The Power of Restorative Justice

The Power of Restorative Justice

By Dianne Frazee-Walker

It was the morning of May 23rd, 2012.  Sharletta Evans and her older son, Hurd, wereapprehensive when they walked into the prison to meet the man who murdered her three-year-old son and Hurd’s little brother 17 years ago. Raymond Johnson stood up from where he was sitting and solemnly lowered his head in shame.

Sharletta Evans / Image courtesy

Evan’s first request of Johnson, serving life in prison without parole was to touch his hands.

Evans needed to touch the hands that pulled the trigger that killed her son.

Prior to Colorado HB-13-1254 being passed in 2011, it would not have been possible for Evans and Johnson to meet face to face.

The passing of HB-13-1254 prompted a Colorado Department of Corrections pilot restorative justice program.

Restorative justice is a practice that emphasizes repairing the harm caused by crime by bringing victims, offenders, and community members together to reconcile how that will be done. Outcomes from the process can be transformational.

Colorado HB-13-1254 was drafted by restorative justice advocate, former criminal- defense attorney, and state representative Pete Lee. The bill provides district attorneys in four Denver judicial districts with the ability to evaluate and refer victims and offenders of crime to the restorative justice process. The bill also requires offenders to pay a small fee for the service which is used to expand coordinating counsels and create pilot programs. 

Participation in the restorative justice process is voluntary for both victims and offenders.

Johnson, the offender in the case involving the death of three-year-old Casson, Evans’ son, initiated a request to meet with Evans in a retributive setting.

Although Evans was initially ambivalent about Johnson’s request, she was the first victim who agreed to participate in the pilot program since its inception in 2012.

The crime occurred in 1995 when Johnson was only 16-years old.

Evans and Hurd had to be courageous to speak with Johnson. Part of the restorative conversation involved revisiting the crime.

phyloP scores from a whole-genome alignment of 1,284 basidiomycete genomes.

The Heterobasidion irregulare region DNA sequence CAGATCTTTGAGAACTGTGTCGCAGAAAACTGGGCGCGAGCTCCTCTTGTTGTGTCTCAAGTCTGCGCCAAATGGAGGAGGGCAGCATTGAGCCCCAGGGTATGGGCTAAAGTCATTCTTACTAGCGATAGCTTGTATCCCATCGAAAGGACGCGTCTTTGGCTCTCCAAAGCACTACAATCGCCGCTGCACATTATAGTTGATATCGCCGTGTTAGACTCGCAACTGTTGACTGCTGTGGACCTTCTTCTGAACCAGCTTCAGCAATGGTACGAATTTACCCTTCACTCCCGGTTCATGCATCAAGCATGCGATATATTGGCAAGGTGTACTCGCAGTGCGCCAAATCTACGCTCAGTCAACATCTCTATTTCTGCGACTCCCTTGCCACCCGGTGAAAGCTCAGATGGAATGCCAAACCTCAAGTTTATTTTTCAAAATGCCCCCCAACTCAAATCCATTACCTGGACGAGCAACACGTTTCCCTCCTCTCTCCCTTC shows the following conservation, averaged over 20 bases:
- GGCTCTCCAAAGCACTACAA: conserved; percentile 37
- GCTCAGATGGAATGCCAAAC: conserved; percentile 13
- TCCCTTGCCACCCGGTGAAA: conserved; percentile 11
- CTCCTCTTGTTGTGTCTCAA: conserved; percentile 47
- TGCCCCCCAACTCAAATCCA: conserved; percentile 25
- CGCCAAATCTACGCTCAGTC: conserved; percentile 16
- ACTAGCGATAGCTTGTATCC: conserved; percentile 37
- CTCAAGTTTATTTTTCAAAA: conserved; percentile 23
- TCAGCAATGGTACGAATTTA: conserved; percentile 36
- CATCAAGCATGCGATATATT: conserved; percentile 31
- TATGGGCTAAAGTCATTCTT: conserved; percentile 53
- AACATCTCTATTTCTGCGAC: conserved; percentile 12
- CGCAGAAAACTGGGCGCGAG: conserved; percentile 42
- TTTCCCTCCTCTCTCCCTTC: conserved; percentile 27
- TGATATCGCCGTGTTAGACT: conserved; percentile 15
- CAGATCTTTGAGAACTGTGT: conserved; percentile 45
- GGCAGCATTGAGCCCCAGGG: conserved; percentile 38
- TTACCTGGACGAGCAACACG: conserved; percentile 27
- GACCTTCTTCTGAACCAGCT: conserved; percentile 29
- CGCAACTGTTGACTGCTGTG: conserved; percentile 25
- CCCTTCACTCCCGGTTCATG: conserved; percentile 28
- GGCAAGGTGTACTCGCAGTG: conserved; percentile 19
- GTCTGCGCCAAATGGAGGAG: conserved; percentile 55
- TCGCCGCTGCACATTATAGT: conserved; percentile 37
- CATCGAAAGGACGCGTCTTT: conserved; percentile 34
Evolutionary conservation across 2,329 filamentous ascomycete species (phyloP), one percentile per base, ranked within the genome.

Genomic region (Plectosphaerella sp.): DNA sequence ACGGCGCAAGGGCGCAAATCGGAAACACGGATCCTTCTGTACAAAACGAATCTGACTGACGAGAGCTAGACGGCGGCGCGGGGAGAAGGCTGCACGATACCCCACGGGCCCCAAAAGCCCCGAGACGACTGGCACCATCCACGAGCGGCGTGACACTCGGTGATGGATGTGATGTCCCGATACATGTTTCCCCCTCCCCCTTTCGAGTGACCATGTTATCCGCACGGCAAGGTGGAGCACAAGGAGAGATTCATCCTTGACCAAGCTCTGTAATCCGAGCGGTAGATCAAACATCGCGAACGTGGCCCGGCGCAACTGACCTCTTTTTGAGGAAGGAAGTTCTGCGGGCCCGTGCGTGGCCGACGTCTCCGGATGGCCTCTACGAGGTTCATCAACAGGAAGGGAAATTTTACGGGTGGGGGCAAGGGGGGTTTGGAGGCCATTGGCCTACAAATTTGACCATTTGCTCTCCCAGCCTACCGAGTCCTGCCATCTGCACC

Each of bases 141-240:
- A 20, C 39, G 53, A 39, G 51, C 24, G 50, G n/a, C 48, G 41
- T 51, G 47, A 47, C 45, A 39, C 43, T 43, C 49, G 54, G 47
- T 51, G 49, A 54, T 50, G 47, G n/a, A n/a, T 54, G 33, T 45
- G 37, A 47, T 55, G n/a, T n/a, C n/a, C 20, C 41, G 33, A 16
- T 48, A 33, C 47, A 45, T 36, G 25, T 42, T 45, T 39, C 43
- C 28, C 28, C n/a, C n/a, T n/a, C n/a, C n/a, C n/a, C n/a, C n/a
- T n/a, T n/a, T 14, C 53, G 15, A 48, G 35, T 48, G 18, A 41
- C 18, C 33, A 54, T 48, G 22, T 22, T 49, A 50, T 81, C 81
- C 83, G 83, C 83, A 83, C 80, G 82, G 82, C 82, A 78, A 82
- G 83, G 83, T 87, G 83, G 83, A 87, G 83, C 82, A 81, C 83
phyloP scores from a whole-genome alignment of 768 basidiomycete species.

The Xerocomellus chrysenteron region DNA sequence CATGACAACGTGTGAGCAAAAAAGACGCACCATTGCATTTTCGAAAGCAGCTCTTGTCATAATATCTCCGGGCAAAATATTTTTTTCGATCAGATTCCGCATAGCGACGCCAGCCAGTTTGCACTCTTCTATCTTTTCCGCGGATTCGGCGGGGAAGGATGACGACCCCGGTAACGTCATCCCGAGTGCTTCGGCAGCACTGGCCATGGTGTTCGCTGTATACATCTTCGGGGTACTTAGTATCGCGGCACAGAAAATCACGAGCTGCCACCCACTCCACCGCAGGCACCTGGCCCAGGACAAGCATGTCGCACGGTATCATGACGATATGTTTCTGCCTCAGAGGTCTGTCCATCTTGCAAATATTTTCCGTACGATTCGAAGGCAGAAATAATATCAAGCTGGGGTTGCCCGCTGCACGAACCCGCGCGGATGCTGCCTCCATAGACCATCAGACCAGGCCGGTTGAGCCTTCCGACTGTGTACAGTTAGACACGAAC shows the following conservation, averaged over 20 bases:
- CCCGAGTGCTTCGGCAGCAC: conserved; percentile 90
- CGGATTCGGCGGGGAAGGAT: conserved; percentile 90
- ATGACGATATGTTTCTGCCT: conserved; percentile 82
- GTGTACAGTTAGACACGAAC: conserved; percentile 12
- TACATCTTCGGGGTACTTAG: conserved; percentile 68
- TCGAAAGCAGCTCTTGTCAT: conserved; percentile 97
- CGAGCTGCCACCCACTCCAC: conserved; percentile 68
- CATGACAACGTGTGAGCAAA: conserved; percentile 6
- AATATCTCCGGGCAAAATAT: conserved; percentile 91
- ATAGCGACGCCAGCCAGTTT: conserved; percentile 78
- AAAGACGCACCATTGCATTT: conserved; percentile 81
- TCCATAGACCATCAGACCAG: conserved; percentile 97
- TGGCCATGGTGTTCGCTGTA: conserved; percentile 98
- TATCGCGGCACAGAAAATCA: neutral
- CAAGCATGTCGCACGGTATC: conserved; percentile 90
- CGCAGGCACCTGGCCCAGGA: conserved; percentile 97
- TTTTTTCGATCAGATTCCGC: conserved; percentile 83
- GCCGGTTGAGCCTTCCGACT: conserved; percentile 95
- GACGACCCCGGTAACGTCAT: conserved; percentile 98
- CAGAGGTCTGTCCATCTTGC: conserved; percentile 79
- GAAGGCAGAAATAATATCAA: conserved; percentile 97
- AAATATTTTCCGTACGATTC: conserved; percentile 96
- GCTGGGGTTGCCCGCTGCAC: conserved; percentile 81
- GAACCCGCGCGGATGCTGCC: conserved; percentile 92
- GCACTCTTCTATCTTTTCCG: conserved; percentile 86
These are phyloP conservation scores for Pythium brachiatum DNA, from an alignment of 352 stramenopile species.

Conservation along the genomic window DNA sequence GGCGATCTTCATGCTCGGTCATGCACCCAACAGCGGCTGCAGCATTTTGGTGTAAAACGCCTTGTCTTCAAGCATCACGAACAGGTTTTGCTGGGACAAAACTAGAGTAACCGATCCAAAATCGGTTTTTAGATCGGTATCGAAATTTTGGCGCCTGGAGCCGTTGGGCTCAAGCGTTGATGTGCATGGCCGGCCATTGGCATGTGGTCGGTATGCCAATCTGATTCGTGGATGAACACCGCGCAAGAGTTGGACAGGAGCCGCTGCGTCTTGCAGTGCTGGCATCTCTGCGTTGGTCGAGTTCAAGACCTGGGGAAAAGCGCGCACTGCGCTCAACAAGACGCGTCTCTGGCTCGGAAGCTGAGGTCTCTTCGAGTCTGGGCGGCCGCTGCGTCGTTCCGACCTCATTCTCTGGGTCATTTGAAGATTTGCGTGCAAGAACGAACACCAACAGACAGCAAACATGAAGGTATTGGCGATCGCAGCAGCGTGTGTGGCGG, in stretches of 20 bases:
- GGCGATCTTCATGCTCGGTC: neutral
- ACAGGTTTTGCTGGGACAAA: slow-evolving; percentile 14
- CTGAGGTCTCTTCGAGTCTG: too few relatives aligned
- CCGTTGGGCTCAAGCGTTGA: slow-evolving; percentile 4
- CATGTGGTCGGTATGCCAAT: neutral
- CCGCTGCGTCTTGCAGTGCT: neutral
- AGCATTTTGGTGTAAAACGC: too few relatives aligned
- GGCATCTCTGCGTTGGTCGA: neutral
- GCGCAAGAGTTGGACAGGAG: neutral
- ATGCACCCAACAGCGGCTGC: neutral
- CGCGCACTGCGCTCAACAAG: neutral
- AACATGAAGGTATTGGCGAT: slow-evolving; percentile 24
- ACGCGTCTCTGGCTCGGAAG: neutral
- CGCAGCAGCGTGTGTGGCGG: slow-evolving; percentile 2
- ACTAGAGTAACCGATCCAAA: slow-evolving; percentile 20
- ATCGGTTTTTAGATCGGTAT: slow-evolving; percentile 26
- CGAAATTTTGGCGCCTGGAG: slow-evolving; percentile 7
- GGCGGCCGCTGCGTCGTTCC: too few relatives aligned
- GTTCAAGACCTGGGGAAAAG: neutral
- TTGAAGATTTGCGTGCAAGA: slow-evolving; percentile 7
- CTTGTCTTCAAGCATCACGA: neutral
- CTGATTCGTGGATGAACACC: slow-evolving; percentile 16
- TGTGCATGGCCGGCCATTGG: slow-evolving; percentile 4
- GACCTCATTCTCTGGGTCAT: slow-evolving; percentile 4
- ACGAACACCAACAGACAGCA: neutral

Raymond Johnson

On that fateful night 17-years-ago, Evans went to a northeast Denver duplex to pick up her grandniece. Evans was protecting her grandniece from drive-by shootings that were occurring in her neighborhood. She left her 3-year-old son, Casson, in the car while she went to get her grandniece. In a matter of minutes shots were fired and one of the bullets went through Casson’s head killing him instantly. Investigators determined the bullets that killed Casson originated from Johnson’s gun.

The restorative justice session was powerful for both Evans and Johnson. Both Evans and Johnson experienced an array of emotions throughout their discussion. Evans expressed how angry she felt even after 17-years of grieving about her son’s death.

Evans could still find forgiveness in her heart for Johnson who was only 16 at the time of the shootings. She does not want to see Johnson spend the rest of his life in prison. Evans wishes Johnson might live in society with a purpose deriving from his experience as a juvenile.

Even though Evans had processed her son’s death for 16 years, she still had a desire to hear what Johnson had to say about his crime.

Johnson expressed remorse for killing little Casson back in 1995. Evans and Hurd could sense Johnson’s authentic repentance for the crime.

The outcome of the restorative justice dialog was successful for all involved in the facilitation.  Evans is satisfied with her decision to take part in the process. She wants to continue having contact with Johnson, but it will take time and patience to develop a new relationship.

Johnson is a changed man since he started spending time in prison. He accomplished his intention for requesting the restorative justice conference. Johnson experienced emotional and spiritual catharsis through the restorative conversation with his victims.

Evans has become an advocate for restorative justice since her successful meeting with Johnson and speaks about her experience with the pilot project.

The Evans/Johnson case is an example of how practicing restorative justice with adult inmates can be healing for both victims and offenders no matter how much time has passed since the crime occurred.

Colorado HB-1254 emphasizes using restorative justice for juvenile offenses, but the bill does not address sources of funding for adult offenders to participate in the process. Peggy Evans and Lynn Lee (Pete Lee’s wife) volunteered their facilitating services for the Evans-Johnson

Pete Lee’s (the initiator of HB-1254) first volunteer experience as a restorative justice facilitator opened his eyes to more possibilities for restorative justice. He saw how victim-offender conferences worked with juveniles and had an “epiphany” that they could be just as valuable in an adult setting. However, his legislation did not provide for funding adult services.

If restorative justice were to be available for every adult inmate who is sincerely willing to meet with his or her victims, prisons would eventually go out of business.